Archive for August 2014

The Guild and Coalition Pushes to Fix LA

As we have already reported, the City continues to demand a host of paycheck and benefit cuts in the next contract that is currently in negotiation.

fixlaHowever, the Librarians’ Guild, allied with the LA Coalition of Unions and many neighborhood organizations and movements, continues to push back against Mayor Garcetti’s and CAO Santana’s (a.k.a. “Gartana’s”) draconian vision of Civil Service and City Services in Los Angeles. The entire partnership is called Fix LA.

Last week, representatives from the CAO’s office met with principals from the Coalition and the aforementioned neighborhood organizations in FixLA to hear the group’s concerns about the city’s ongoing budget austerity plan and how it hurts the entire city of Los Angeles, especially the middle class and working poor. The Coalition is charging that the city should renegotiate (or FIX) the $300 million fees that Wall Street Banks are charging the city each year on loans (yes you read that right: fees, not interest).

Someone needs to pick up the $300 million tab for Wall Street fees, and Gartana thinks City Employees, the middle class and working poor are ideal candidates.

After the meeting, the Coalition and FixLA members collected trash in a city alley that hadn’t been cleared incheryl several years and dumped the trash at the downtown location of the Bank of New York Mellon, one of the leading Wall Street institutions that is charging the City of LA so many excessive bank fees.

In a media event Wednesday (8/6) members of FixLA and the Coalition paid for kids to swim free between 1:00-2:00pm at the John C. Argue swimming pool in Exposition Park. The action protested the new $1.00 fee that the Mayor charges our city’s children to swim in our public pools.

Meanwhile, our own LAPL Librarian, Eugene Owens, was quoted in an LA Daily News article about the recent Employee Relations Board ruling that the city’s unilaterally-implemented Tier 2 pension plan was illegal. Eugene’s part is near the end, but to access the article please go to:

The Facts about Retirement Ages

In the blog post below, Richard Kraus compares Tier 1 and Tier 2 Retirement Ages with National Data on Social Security Retirement Ages:

Rather than opinions or rhetoric, let’s stick with the facts about retirement ages, examining Tier 1, Tier 2, Social Security statistics, and, finally, Employee Benefit Research Institute (EBRI) studies showing the percentage of people actually retiring at various ages and comparing actual vs. anticipated retirement ages.

In essence, though Social Security participants can earn full or normal retirement benefits at age 65 to 67, depending on their date of birth, a large percentage of Social Security participants retire before this time. But to see these statistics, you need to jump ahead to Section IV.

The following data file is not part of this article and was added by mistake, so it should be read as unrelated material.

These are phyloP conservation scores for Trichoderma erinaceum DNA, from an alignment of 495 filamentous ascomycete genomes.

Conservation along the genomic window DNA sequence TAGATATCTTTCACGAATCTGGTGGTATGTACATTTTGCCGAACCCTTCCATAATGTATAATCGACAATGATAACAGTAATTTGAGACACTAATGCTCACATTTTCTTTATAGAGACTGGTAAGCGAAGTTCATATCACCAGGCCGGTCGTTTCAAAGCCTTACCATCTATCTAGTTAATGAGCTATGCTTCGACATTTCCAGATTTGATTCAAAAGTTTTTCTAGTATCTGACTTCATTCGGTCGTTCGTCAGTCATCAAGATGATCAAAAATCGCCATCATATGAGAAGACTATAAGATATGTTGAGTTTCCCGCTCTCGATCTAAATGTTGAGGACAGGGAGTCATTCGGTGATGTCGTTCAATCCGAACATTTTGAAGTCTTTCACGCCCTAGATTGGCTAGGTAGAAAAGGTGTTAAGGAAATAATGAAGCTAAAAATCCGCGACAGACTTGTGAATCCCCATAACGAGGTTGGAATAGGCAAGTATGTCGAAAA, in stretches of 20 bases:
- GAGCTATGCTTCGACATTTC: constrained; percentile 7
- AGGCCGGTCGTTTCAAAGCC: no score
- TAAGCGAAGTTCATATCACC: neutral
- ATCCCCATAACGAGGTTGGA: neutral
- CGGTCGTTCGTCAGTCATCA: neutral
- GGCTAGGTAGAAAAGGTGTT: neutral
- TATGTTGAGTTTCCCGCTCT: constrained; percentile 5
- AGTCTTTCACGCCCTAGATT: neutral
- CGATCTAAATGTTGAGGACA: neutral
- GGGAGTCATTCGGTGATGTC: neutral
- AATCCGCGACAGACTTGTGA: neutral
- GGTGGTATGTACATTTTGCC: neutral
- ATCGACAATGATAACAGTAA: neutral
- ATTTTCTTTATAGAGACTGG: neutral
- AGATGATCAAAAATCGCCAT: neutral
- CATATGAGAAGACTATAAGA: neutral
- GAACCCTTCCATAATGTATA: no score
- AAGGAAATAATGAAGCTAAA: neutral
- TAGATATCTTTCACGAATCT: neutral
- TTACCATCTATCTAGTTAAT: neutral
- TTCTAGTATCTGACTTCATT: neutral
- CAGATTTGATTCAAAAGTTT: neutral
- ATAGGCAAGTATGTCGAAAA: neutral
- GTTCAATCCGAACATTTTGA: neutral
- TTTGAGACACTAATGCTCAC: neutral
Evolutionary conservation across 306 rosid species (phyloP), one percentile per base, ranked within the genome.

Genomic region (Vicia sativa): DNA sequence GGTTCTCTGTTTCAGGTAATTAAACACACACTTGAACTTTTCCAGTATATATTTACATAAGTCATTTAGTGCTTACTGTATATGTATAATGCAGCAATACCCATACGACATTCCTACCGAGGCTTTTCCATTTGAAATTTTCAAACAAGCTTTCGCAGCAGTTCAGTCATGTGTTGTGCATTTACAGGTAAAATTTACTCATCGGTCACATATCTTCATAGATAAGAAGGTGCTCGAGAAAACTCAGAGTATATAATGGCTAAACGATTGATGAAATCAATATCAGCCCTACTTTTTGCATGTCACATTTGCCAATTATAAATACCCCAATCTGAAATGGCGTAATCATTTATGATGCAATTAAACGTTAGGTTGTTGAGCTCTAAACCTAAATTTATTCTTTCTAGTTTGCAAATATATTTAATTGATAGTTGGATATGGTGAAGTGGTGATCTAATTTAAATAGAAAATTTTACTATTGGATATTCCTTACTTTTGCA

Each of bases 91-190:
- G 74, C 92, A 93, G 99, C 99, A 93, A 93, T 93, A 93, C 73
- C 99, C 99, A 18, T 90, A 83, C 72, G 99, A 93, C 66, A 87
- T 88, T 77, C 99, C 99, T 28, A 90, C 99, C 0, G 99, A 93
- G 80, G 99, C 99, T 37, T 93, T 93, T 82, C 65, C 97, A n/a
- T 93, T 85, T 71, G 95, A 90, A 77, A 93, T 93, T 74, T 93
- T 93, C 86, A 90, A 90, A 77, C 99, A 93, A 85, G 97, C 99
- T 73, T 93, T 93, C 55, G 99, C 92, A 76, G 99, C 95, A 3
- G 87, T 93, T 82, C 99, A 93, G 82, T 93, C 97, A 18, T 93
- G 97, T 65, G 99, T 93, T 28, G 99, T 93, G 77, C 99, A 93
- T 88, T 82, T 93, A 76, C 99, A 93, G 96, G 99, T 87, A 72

I. Tier 1:

Normal Retirement:

– Age 55 and 30 years of Service

– Age 60 and 10 years of Continuous Service

– Age 70

Early Retirement:

– Age 55 and 10 years of Continuous Service

– Any age with 30 or more years of Service

Reduction Factor will be applied based on age.

II. Tier 2:

Normal Retirement:

– Age 65 and 10 years of Continuous Service

– Age 70

Early Retirement:

– Age 55 and 10 years of Continuous Service

Early Retirement Factor will be applied based on age.

III. Social Security:

Benefits can start as early as age 62 but they are significantly reduced till you reach the age for full benefits (see chart next).

Age To Receive Full Social Security Benefits

(Called “full retirement age” or “normal retirement age.”)

Year of Birth*

Full Retirement Age

1937 or earlier



65 and 2 months


65 and 4 months


65 and 6 months


65 and 8 months


65 and 10 months




66 and 2 months


66 and 4 months


66 and 6 months


66 and 8 months


66 and 10 months

1960 and later


IV. Actual Retirement Ages (for Social Security):

A Retirement Confidence Survey from the Employee Benefit Research Institute (EBRI) shows trends in actual retirement ages as reported in surveys between 1991 and 2014 (Look for figure 33 on page 27). To access full report, go to:

Essentially, the report shows:

before age 60 ranges from 26% to 38% of retirees

ages 60-64: ranges from 32% to 41% of retirees

age 65: ranges from 11% to 16% of retirees

age 66-69 ranges from 1% to 8%

age 70 or older 5% to 10%

What is interesting is to compare these actual retirement ages with what people predict will be their retirement age (figure 32, page 26) with more pessimistic estimates in recent years showing people expecting they will have to postpone retirement.

before 60: 9% to 19%

60-64: 14% to 31%

65: 23% to 34%

66-69: 2% to 11%

70 or older: 9% to 26%

never retire: 5% to 10%

“One reason for the gap between workers’ expectations and retirees’ experience is many Americans find themselves  retiring unexpectedly. The RCS has consistently found that a large percentage of retirees leave the work force earlier than planned (49 percent in 2014) (Figure 34 on page 28). Many retirees who retired earlier than planned cite negative reasons for leaving the work force when they did, including health problems or disability (61 percent); changes at their company, such as downsizing or closure (18 percent); and having to care for a spouse or another family member (18 percent). Others say changes in the skills required for their job (7 percent) or other work-related reasons (22 percent) played a role. Of course, some retirees mention positive reasons for retiring early, such as being able to afford an earlier retirement (26 percent) or wanting to do something else (19 percent).”